New ideas require new words. So if you want to know where change is happening, keep an eye on the language. That’s what author and artist Jonathon Keats has been doing in WIRED’s Jargon Watch column for more than a decade. Each month, like a literary lepidopterist, he takes his butterfly net out to the wild verges of science, culture, technology–anywhere new frontiers are opening–to collect the coolest new lexical specimens.
The global-warming effect of a red algae that blooms in melting snow. The resulting pink hue reduces the albedo (reflectivity) of ice caps and glaciers, causing them to absorb more of the sun’s rays and melt even faster.
A way of preserving digital data in perpetuity. By writing every bit–each 0 or 1–as tiny dots on metal tape, it eliminates all reliance on obsolescent devices or file formats. A future apocalypse survivor would need only a microscope and knowledge of binary code to piece your Instagram feed back together.
Stoplights in the pavement, introduced in Germany for pedestrians who text while walking. A contraction of boden (ground) and ampeln (traffic lights), bompeln are said to help keep “smombies” (smartphone zombies) undead.
Administering medical marijuana with an e-cigarette. It’s healthier than a joint and offers better dosage control than a brownie. It’s also way less fun, requiring more than 80 hits to get stoned.
The dark-matter equivalent of sunlight. The idea is, if dark particles in the sun collide, that may create “dark photons.” We wouldn’t see them, but there’s a good chance they’d decay into detectable positrons and electrons–confirma-tion that dark matter really exists.
Caused by blasts from supermassive black holes, which are found in the center of most galaxies, galactic warming makes things so hot that gases can’t coalesce to form new stars. That could be how our own Milky Way burns out someday.
People who remain healthy despite having genetic mutations associated with serious disorders. Uncovering the secret to their resilience may suggest new ways of preventing and treating diseases.
Virtual teleporting. By combining 3-D videocams and mixed-reality headsets, the system can shoot a full-body image of you and your every move to a boardroom (or bedroom) somewhere else.
A new error code indicating a web page is blocked by censorship or a takedown notice. A reference to Ray Bradbury’s classic novel Fahrenheit 451, it can be used by sites to make a machine-readable political statement.
Ancient insects that looked and acted like modern butterflies. The weird thing is they went extinct, and nature evolved the same kind of creatures all over again 50 million years later. It’s like butterflies were just meant to be.
A proposed name for a new chemical element, honoring the late, legendary Lemmy Kilmister of Motorhead. Fittingly, element 115 is a volatile, superheavy metal. However, the word was short-lived; Russian scientists insisted on the name muscovium, which has since been approved by the International Union of Pure and Applied Chemistry (IUPAC). It joins an insipid litany at the bottom of the periodic table along with americium, berkelium, californium, europium, francium, livermorium, and tennessine.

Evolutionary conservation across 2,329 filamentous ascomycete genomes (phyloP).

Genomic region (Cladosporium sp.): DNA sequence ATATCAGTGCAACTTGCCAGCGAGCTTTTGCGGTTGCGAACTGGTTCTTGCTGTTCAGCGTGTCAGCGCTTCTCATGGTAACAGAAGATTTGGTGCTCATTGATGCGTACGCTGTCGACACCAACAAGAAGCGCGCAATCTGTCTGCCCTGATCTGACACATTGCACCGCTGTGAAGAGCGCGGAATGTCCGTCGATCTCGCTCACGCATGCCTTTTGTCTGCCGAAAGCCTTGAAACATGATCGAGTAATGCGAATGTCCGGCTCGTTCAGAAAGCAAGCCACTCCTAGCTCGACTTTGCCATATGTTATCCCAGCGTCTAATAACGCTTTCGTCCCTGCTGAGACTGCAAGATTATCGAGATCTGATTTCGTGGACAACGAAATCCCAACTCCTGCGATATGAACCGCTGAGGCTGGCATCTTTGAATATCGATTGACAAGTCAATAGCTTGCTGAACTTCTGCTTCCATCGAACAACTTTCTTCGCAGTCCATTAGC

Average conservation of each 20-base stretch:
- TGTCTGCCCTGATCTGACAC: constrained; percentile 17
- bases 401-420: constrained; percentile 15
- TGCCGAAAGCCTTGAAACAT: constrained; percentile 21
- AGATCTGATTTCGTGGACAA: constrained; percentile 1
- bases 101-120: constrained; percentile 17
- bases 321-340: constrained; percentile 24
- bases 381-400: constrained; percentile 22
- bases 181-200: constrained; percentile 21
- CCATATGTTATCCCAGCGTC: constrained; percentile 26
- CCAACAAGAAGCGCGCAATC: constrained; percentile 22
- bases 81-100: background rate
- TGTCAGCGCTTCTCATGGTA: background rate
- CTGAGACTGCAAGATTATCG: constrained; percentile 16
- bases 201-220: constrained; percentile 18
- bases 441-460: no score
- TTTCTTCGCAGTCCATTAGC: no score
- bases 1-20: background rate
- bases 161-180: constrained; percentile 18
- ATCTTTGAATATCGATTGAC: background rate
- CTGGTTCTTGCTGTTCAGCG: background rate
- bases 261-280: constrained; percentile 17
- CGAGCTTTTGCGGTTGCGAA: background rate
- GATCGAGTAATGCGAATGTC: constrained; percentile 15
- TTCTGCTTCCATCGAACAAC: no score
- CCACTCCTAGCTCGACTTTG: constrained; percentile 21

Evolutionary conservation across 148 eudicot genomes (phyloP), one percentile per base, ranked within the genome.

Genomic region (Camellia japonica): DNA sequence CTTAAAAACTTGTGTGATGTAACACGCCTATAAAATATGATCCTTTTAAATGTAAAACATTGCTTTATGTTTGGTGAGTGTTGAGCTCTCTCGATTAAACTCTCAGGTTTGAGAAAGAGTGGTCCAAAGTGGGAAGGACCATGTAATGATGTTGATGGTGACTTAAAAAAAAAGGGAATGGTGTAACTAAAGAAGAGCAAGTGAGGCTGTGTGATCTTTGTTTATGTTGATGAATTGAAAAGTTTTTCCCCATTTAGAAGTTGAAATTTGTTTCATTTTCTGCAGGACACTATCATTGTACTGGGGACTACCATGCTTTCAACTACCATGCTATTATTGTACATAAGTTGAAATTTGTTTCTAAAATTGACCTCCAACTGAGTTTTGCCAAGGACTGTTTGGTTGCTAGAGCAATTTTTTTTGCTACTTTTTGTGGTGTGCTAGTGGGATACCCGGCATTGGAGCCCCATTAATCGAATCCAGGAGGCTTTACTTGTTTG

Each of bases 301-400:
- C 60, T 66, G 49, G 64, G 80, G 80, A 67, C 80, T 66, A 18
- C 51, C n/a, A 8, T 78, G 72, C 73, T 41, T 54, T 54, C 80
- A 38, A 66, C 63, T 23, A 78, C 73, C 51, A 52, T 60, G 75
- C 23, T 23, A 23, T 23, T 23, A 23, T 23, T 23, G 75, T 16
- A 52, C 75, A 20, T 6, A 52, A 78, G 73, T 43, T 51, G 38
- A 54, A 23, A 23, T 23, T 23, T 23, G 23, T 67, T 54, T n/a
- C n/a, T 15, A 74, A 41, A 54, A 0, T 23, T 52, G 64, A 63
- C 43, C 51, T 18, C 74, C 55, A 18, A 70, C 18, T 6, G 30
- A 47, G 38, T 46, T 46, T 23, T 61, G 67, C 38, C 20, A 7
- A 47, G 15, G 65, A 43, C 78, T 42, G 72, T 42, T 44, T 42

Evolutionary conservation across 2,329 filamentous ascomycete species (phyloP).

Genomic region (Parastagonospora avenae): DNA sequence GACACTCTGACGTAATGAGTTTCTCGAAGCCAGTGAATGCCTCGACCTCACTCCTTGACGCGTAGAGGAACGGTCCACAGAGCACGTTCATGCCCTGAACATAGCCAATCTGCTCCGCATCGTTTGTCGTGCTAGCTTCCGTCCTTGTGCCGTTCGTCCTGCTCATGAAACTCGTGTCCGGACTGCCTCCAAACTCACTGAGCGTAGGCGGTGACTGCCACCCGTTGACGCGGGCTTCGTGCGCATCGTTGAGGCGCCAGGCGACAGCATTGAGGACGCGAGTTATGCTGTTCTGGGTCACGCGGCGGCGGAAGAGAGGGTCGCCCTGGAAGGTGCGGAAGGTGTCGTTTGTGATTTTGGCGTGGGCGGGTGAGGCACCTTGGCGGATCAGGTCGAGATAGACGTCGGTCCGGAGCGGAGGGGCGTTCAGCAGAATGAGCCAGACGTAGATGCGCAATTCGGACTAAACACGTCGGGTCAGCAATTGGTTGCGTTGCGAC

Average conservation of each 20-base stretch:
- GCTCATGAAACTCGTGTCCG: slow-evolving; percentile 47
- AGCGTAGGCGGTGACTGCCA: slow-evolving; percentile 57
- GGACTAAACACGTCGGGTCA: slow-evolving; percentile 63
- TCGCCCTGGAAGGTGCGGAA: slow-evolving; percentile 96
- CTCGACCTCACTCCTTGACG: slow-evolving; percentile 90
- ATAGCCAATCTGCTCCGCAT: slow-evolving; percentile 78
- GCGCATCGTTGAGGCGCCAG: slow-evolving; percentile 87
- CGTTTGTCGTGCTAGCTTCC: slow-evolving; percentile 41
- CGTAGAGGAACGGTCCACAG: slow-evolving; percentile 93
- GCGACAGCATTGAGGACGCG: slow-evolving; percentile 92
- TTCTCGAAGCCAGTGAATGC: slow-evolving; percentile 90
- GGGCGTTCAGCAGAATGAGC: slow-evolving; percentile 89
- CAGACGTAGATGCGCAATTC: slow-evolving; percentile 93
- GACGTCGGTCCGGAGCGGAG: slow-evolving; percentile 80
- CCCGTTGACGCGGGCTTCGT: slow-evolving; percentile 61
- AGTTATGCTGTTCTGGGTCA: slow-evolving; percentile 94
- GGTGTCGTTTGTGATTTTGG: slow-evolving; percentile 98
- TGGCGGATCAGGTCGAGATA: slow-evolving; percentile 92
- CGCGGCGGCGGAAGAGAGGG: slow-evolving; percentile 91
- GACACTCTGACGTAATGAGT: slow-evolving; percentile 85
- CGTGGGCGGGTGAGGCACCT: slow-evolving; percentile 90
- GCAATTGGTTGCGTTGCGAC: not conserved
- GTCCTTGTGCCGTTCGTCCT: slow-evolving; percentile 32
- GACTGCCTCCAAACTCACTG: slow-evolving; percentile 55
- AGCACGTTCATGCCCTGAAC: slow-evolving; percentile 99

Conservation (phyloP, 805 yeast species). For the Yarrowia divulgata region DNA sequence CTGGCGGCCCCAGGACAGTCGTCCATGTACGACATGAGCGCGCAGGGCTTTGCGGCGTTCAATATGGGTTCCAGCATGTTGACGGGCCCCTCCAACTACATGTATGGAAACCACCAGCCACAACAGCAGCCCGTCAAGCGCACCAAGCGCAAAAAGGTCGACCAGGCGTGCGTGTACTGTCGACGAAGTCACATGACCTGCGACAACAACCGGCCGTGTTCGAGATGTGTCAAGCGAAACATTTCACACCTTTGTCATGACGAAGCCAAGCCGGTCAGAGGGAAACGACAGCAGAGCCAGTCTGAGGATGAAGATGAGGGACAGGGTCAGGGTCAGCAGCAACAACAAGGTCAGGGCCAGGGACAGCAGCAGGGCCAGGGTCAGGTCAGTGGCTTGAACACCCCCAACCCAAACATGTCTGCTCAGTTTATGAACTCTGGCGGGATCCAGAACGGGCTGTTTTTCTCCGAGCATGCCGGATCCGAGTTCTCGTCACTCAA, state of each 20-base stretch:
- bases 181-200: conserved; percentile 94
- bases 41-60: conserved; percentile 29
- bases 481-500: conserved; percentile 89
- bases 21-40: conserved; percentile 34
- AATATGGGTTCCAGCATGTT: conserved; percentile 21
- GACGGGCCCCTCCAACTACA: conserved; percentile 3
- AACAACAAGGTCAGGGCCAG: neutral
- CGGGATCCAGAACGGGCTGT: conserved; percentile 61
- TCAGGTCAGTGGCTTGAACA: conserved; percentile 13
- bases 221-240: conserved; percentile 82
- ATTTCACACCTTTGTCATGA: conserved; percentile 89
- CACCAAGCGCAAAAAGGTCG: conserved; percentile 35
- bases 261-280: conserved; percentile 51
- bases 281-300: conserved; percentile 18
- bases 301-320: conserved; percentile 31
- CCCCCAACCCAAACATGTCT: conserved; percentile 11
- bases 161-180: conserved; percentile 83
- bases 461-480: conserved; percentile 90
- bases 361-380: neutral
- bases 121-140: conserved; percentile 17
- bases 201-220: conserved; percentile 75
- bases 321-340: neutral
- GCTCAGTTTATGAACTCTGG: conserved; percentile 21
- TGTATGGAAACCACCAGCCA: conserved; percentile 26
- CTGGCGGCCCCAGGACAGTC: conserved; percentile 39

A fuel additive that can prevent explosions in a plane or car crash–something researchers have sought for 40 years. These ultralong polymers break apart to pass through fuel pumps and filters but then reassemble. In an impact, the long chains keep fuel drops from fragmenting into a combustible mist.
A flash produced when electrons move faster than light, akin to the boom of supersonic jets. Breaking the “light barrier” sounds like sci-fi, but physicists say it can happen in graphene sheets. The discovery could spark development of optical circuits a million times faster than silicon chips.
Mineral layers that form around pebbles over thousands of years. Like tree rings, they hold a chronicle of climate conditions. From the Greek word for soil (pedon), pedothems are a dirt-cheap source of priceless data.
A snippet of synthetic, mirror-image DNA dropped into a genetic sample before sequencing. Genetic tests are error-prone, and sequins (short for sequencing spike-ins) provide a benchmark that labs can use to verify the accuracy of results–a vital step for personalized medicine.
Hurling your mouth forward to eat something. It’s not attractive, but the goblin shark, a flabby denizen of the deep sea, relies on this trick to make up for its pathetic swimming. Thanks to extra-long jaw ligaments, a 12-foot adult can shoot its teeth ahead by more than a foot.
A personal trustworthiness rating mandated by the Chinese government for implementation by 2020. A numerical score will be assigned to every Chinese citizen based on spending habits, social activities, and criminal record, determining employment opportunities and access to housing.
An electrode array that can be slipped into a cranial blood vessel through a catheter. By transmitting brain signals, it could allow quadriplegics to operate an exoskeleton–or finally let you change TV channels with your thoughts.
A surgically implanted tube and belly valve that lets you pump food out of your body after a meal. The FDA has approved it for weight loss, but not all physicians approve. One critic calls it “mechanized bulimia.”
A method of using a Tesla coil, ray-gun style, to manipulate matter from a distance. By projecting a high-voltage electric field, researchers have induced carbon nanotubes to self-assemble into tiny circuits.
Jonathan Keats (@jonathonkeats) writes the monthly Jargon Watch column in WIRED magazine. He is the author of five books, including Virtual Words: Language on the Edge of Science and Technology.